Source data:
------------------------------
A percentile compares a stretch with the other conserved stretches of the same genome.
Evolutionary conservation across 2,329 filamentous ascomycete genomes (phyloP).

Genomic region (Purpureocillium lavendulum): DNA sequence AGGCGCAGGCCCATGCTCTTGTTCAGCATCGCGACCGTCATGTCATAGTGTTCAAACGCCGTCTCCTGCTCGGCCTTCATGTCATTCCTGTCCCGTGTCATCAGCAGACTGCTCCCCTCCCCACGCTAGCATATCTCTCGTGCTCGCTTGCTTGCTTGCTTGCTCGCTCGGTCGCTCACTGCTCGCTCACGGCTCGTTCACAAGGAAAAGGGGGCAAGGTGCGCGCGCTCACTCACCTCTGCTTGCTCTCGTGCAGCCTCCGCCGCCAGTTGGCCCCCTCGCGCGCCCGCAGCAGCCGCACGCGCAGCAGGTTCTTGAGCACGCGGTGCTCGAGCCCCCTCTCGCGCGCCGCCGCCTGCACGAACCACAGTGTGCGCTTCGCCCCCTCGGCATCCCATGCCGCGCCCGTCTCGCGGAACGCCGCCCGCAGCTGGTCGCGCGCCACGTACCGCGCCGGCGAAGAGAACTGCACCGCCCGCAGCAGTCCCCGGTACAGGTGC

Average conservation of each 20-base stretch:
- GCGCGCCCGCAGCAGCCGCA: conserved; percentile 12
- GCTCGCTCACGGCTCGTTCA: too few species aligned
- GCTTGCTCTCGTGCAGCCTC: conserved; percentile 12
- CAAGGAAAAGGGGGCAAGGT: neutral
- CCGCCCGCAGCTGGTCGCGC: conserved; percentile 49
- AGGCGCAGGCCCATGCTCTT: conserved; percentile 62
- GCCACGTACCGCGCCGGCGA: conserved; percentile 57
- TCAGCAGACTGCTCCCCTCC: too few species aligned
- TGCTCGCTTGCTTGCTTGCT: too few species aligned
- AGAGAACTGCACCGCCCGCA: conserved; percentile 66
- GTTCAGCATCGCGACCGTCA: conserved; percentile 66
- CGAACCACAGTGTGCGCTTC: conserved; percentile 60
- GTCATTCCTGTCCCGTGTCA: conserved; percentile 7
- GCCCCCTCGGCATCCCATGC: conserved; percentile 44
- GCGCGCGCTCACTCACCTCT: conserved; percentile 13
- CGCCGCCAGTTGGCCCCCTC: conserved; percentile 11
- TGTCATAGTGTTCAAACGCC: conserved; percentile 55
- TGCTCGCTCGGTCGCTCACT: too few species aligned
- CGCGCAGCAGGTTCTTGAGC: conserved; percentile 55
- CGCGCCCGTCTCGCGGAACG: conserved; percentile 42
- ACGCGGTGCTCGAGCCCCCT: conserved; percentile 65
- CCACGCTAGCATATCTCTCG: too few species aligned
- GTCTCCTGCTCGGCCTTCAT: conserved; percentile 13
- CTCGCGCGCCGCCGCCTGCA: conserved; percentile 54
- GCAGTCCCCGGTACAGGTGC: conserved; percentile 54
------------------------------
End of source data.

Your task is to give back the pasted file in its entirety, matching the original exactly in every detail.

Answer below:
A percentile compares a stretch with the other conserved stretches of the same genome.
Evolutionary conservation across 2,329 filamentous ascomycete genomes (phyloP).

Genomic region (Purpureocillium lavendulum): DNA sequence AGGCGCAGGCCCATGCTCTTGTTCAGCATCGCGACCGTCATGTCATAGTGTTCAAACGCCGTCTCCTGCTCGGCCTTCATGTCATTCCTGTCCCGTGTCATCAGCAGACTGCTCCCCTCCCCACGCTAGCATATCTCTCGTGCTCGCTTGCTTGCTTGCTTGCTCGCTCGGTCGCTCACTGCTCGCTCACGGCTCGTTCACAAGGAAAAGGGGGCAAGGTGCGCGCGCTCACTCACCTCTGCTTGCTCTCGTGCAGCCTCCGCCGCCAGTTGGCCCCCTCGCGCGCCCGCAGCAGCCGCACGCGCAGCAGGTTCTTGAGCACGCGGTGCTCGAGCCCCCTCTCGCGCGCCGCCGCCTGCACGAACCACAGTGTGCGCTTCGCCCCCTCGGCATCCCATGCCGCGCCCGTCTCGCGGAACGCCGCCCGCAGCTGGTCGCGCGCCACGTACCGCGCCGGCGAAGAGAACTGCACCGCCCGCAGCAGTCCCCGGTACAGGTGC

Average conservation of each 20-base stretch:
- GCGCGCCCGCAGCAGCCGCA: conserved; percentile 12
- GCTCGCTCACGGCTCGTTCA: too few species aligned
- GCTTGCTCTCGTGCAGCCTC: conserved; percentile 12
- CAAGGAAAAGGGGGCAAGGT: neutral
- CCGCCCGCAGCTGGTCGCGC: conserved; percentile 49
- AGGCGCAGGCCCATGCTCTT: conserved; percentile 62
- GCCACGTACCGCGCCGGCGA: conserved; percentile 57
- TCAGCAGACTGCTCCCCTCC: too few species aligned
- TGCTCGCTTGCTTGCTTGCT: too few species aligned
- AGAGAACTGCACCGCCCGCA: conserved; percentile 66
- GTTCAGCATCGCGACCGTCA: conserved; percentile 66
- CGAACCACAGTGTGCGCTTC: conserved; percentile 60
- GTCATTCCTGTCCCGTGTCA: conserved; percentile 7
- GCCCCCTCGGCATCCCATGC: conserved; percentile 44
- GCGCGCGCTCACTCACCTCT: conserved; percentile 13
- CGCCGCCAGTTGGCCCCCTC: conserved; percentile 11
- TGTCATAGTGTTCAAACGCC: conserved; percentile 55
- TGCTCGCTCGGTCGCTCACT: too few species aligned
- CGCGCAGCAGGTTCTTGAGC: conserved; percentile 55
- CGCGCCCGTCTCGCGGAACG: conserved; percentile 42
- ACGCGGTGCTCGAGCCCCCT: conserved; percentile 65
- CCACGCTAGCATATCTCTCG: too few species aligned
- GTCTCCTGCTCGGCCTTCAT: conserved; percentile 13
- CTCGCGCGCCGCCGCCTGCA: conserved; percentile 54
- GCAGTCCCCGGTACAGGTGC: conserved; percentile 54